In addition to the standard creation and payment of vendor bills to lessors, you will now need to record monthly amortization entries for your newly-created right of use assets and lease liabilities. The lease liability is reduced using the effective interest method, and the right of use asset will be amortized on a straight-line basis for financing leases. Operating leases will continue to be recorded as a single expense, and the Right of Use asset is brought down over the lease term using the plug method (equals the difference between liability accretion, single expense, and payment).


4. Modify or Renew Leases

Throughout the duration of a lease, there may be changes to the lease agreement or other triggering events that result in a modification to the recorded lease balances and expenses.


Lease modifications require you to measure the lease liability with the new terms (rate, payment, duration). The offsetting amount is typically recorded against the ROU asset.


5. Terminate Leases

Circumstances may require an early termination to the lease. In these instances, a termination is required to remove the entire ROU Asset (and accumulated amortization), as well as any remaining lease liability, settling the final payments paid or received with an offset to a gain/loss account.


6. Disclose Lease Details

The new required disclosures are significantly more comprehensive than those under the old standards and include both quantitative and qualitative requirements. You will continue to disclose undiscounted lease maturity, but additional disclosures range from the simple (e.g., general description of your lease portfolio, renewal options, residual value guarantees) to the complex (e.g., weighted average term, weighted average rates, lease costs, and cash flows).


7. Manage & Analyze Leases

As companies capture and consolidate more information to comply with the new accounting standards, there are opportunities to use this data to better manage their lease portfolio. Having information in a centralized repository can enable improvements to lease efficiently and controls so that you never miss a key date.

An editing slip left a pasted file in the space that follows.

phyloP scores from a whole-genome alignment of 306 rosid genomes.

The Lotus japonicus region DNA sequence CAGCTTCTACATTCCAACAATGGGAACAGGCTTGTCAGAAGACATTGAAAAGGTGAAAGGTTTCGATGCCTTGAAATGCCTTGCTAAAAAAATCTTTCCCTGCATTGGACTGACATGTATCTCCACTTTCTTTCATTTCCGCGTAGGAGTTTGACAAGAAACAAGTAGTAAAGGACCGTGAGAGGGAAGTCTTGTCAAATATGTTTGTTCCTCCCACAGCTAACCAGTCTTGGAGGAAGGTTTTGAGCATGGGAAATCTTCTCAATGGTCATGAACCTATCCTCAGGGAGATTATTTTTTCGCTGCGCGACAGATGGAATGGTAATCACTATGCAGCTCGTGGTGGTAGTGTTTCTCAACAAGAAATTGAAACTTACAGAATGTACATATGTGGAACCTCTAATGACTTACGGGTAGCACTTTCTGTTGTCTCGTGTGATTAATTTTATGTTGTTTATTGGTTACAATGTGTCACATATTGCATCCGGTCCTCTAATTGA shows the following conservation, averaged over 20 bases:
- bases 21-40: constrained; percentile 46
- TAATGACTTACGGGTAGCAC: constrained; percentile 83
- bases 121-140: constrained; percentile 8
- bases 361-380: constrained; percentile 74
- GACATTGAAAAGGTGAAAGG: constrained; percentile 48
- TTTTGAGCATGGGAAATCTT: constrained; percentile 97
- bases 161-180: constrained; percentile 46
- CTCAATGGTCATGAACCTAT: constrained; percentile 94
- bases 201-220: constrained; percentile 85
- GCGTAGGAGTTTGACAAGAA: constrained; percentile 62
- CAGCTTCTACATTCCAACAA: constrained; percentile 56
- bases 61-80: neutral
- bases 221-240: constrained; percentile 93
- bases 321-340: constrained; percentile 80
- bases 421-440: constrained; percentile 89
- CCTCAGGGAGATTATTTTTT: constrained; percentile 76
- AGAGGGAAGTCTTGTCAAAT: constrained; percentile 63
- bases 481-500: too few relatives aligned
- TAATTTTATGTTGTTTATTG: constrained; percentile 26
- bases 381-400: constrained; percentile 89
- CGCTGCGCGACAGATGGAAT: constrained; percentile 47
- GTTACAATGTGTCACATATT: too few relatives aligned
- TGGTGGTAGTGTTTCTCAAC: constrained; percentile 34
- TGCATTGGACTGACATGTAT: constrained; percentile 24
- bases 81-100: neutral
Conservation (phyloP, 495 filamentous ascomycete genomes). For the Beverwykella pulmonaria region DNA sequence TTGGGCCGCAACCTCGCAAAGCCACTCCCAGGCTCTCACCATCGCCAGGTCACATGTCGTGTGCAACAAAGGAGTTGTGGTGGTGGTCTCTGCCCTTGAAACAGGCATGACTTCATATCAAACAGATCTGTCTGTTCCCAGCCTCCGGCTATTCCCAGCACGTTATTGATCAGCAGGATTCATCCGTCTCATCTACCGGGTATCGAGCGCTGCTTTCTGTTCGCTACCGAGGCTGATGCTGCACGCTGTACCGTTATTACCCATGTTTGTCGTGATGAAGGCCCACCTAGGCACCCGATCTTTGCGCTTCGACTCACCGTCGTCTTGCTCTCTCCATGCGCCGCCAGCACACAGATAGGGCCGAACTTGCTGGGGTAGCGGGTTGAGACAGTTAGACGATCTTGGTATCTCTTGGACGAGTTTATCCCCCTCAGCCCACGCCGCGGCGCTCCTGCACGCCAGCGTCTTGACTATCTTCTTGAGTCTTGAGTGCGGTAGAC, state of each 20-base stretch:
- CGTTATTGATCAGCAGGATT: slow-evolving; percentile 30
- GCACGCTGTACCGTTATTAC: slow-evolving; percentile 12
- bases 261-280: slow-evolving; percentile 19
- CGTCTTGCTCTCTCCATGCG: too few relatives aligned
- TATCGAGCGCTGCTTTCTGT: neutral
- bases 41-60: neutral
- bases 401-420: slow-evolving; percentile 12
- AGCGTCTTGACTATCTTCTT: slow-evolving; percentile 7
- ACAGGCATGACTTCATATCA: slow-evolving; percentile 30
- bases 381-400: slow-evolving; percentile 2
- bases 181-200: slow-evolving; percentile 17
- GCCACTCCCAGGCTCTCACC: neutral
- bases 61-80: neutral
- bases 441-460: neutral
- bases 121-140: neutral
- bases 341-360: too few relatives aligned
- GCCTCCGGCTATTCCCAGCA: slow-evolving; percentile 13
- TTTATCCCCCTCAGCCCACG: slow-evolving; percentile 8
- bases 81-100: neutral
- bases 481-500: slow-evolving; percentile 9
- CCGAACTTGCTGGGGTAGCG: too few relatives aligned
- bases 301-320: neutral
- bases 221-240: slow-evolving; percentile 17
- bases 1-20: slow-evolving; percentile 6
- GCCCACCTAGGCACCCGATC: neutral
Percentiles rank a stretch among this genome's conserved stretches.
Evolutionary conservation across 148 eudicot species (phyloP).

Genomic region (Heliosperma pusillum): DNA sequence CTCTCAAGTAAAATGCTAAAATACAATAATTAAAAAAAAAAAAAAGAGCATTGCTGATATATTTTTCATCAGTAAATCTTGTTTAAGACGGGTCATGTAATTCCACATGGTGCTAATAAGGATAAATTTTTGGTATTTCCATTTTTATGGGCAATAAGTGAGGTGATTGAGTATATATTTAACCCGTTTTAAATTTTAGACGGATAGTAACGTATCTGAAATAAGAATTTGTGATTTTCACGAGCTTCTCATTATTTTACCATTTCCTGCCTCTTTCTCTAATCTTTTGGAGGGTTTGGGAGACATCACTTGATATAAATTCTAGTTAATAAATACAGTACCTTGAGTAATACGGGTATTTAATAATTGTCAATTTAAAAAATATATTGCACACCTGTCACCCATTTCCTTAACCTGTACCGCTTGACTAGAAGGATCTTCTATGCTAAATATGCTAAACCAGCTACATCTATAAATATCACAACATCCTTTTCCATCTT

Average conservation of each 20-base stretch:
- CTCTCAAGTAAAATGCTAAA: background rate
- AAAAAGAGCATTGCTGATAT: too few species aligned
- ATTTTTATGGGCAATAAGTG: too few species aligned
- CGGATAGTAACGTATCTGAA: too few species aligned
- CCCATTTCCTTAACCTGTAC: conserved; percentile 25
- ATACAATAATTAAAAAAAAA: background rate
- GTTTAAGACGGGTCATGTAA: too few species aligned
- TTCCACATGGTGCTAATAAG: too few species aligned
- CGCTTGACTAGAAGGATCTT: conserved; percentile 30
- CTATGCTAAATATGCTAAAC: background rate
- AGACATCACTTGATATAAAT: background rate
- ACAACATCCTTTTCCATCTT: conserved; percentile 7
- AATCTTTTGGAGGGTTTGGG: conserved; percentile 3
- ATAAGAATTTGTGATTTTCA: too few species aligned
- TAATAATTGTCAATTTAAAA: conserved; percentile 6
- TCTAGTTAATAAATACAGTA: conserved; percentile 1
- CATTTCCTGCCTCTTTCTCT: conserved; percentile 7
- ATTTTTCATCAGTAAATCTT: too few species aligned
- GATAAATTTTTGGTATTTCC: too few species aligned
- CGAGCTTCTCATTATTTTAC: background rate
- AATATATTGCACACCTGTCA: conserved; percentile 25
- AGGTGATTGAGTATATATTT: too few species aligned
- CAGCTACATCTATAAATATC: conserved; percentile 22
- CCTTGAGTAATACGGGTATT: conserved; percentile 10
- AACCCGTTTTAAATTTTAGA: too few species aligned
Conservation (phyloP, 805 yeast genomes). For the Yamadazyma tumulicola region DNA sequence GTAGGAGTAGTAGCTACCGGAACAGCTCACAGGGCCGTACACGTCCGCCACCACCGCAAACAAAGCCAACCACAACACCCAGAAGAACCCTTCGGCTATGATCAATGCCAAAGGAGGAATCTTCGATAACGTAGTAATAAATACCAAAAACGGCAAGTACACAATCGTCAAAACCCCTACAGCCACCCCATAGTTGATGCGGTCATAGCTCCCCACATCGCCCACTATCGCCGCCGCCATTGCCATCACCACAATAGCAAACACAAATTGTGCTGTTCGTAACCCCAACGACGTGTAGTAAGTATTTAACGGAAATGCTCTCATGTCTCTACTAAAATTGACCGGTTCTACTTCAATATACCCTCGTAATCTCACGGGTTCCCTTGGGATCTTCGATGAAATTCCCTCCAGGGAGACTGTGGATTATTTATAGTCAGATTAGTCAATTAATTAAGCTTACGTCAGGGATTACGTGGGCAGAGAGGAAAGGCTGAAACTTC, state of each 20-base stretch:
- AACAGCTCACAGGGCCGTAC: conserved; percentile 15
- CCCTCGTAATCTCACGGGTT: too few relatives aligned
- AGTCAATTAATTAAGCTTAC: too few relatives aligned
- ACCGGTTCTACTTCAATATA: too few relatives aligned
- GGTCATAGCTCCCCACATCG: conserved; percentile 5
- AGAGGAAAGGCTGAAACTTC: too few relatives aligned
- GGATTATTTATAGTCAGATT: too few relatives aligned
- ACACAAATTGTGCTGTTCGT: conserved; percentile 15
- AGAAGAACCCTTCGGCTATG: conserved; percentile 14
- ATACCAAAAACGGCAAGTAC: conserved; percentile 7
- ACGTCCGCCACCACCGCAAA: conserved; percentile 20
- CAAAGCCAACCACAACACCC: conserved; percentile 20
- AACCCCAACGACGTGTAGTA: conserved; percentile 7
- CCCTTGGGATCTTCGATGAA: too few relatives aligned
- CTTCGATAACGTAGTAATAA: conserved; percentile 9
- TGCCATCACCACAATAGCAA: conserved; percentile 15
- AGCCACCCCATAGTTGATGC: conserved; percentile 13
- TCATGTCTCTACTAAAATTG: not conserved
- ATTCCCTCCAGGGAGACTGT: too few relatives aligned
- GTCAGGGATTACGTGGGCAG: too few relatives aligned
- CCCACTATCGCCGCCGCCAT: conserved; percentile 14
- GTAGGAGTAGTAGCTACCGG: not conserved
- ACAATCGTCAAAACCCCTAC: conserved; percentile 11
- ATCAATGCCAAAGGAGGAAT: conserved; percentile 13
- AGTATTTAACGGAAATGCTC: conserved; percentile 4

8. Transition To New Standard

Upon the adoption of the new standard, lessees are required to apply a one-time modified retrospective transition approach. Although the wording sounds ominous, fortunately, the standards boards have provided a number of practical expedients you can elect to make the transition smooth and less confusing. For example, you can elect NOT to adjust comparative periods in your comparative financial statements, allowing you to present old and new side by side. Additionally, you can elect to use hindsight to determine lease terms, not revisit classification or direct costs determinations, and whether contracts contain a lease.


Taking advantage of the all the practical expedients allows a transition to actually be quite simple. The most simple approach would be to measure your lease liability as of the effective date and recording your offset to create an ROU asset, and adjust the ROU asset for existing prepaid/accrued rent, remaining balances of your lease incentives, and unamortized initial direct costs.


We look forward to discussing how you can most easily and effectively simplify and automate the adoption, transition, and ongoing compliance with the new lease accounting standards.


About the authors:

Zack Larsen, CPA is a Senior Consultant at Netgain Solutions

Adam Riches, CPA is the Managing Partner at Netgain Solutions

Nathan Smart, CPA is a Partner at Netgain Solutions